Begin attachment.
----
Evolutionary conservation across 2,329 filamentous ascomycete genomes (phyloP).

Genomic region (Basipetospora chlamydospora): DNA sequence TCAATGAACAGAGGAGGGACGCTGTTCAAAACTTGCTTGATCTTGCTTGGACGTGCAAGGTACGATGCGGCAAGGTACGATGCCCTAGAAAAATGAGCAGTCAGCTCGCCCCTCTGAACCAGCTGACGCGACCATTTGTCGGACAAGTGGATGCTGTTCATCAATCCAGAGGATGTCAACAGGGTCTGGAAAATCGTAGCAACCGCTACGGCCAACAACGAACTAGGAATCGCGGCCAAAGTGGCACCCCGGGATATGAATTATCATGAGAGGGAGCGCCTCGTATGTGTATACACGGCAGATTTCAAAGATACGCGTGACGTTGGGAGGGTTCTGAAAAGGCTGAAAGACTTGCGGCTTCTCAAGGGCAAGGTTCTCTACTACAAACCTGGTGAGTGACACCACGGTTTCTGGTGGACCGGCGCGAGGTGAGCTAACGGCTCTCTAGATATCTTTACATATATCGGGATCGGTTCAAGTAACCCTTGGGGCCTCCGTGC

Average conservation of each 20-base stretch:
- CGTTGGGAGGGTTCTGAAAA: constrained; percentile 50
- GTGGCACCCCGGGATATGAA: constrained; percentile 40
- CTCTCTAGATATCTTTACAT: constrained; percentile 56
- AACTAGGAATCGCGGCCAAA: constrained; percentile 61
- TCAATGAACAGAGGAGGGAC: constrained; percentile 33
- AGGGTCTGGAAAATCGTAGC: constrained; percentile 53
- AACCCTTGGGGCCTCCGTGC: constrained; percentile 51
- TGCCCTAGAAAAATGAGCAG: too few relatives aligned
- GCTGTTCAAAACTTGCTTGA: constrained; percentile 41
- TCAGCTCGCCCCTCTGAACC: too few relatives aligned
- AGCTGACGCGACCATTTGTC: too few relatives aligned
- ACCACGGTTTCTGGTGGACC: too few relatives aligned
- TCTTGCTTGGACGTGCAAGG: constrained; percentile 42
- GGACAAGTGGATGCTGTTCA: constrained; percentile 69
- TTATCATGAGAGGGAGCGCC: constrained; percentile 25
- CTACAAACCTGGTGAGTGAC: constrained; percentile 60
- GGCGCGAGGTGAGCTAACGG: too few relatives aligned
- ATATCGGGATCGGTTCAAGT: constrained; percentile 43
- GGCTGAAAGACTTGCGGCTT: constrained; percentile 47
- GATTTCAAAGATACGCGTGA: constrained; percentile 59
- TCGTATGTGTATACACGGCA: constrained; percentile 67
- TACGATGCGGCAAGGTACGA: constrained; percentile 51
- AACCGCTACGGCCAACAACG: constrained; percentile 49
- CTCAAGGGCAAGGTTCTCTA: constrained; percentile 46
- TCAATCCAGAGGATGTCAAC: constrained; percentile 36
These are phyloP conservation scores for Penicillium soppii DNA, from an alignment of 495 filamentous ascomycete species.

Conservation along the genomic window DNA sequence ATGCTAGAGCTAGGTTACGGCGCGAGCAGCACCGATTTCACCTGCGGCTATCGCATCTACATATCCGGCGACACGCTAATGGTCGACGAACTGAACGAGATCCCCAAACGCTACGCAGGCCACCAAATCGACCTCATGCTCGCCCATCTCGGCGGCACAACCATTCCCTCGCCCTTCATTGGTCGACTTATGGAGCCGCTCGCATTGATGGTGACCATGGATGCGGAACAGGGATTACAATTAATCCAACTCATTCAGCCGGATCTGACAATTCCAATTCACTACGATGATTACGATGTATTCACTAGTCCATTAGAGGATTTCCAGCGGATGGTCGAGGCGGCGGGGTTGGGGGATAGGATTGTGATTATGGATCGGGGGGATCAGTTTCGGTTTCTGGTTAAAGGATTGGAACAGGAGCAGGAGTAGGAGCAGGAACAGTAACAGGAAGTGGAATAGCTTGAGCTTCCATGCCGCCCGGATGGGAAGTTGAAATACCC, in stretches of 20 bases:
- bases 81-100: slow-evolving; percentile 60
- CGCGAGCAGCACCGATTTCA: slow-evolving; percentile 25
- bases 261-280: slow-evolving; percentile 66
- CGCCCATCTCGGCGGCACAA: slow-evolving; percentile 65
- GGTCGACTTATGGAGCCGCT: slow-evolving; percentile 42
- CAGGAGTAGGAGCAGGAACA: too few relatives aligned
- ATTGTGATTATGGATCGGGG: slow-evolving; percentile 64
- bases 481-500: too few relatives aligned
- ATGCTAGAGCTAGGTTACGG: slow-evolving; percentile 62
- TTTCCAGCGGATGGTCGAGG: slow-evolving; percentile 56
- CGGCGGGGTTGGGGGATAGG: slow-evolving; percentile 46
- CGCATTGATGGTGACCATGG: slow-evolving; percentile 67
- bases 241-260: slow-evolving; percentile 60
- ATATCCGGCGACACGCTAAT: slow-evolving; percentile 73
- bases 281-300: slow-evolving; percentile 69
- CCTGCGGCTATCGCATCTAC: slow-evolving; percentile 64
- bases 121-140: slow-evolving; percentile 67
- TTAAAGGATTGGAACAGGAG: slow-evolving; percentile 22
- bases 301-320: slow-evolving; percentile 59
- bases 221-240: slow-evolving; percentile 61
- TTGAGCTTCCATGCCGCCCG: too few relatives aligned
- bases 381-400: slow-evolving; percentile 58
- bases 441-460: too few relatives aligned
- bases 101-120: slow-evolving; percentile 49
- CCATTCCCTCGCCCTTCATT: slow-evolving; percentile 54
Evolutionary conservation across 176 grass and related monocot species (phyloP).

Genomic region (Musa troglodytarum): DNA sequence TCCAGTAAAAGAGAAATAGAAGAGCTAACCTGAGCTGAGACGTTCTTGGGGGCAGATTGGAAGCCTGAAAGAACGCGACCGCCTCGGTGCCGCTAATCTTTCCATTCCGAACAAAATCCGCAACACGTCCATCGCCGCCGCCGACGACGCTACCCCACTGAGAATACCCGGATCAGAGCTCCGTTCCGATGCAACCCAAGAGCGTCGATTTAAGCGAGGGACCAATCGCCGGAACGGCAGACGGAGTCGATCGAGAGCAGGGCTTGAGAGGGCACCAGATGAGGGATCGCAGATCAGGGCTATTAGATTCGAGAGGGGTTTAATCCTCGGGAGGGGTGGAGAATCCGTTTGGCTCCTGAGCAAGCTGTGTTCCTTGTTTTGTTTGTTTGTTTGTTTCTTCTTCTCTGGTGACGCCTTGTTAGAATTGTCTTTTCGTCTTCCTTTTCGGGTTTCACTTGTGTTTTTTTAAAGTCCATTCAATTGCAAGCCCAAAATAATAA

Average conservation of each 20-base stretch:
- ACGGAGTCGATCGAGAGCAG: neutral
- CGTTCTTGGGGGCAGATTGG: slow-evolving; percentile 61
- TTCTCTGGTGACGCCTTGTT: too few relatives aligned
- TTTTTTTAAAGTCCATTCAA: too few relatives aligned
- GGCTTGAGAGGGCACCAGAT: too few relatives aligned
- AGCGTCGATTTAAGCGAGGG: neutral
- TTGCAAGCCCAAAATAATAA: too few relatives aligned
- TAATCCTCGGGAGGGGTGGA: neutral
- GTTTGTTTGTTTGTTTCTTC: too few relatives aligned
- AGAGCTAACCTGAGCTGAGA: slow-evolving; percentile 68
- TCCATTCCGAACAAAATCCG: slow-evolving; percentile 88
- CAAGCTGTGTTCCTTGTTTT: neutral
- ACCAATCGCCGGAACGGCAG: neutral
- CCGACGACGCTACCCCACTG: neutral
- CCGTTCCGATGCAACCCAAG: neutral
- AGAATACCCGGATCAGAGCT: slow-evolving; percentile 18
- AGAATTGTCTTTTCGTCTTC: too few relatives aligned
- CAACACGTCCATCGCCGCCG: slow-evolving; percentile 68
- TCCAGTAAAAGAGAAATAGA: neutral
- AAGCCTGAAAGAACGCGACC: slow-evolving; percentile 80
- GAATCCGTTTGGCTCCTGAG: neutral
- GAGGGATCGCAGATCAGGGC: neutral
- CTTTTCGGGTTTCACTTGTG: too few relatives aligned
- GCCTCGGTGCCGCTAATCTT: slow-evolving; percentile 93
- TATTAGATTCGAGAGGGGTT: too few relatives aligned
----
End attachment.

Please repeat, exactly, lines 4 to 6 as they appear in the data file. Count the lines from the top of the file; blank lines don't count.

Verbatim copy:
- CGTTGGGAGGGTTCTGAAAA: constrained; percentile 50
- GTGGCACCCCGGGATATGAA: constrained; percentile 40
- CTCTCTAGATATCTTTACAT: constrained; percentile 56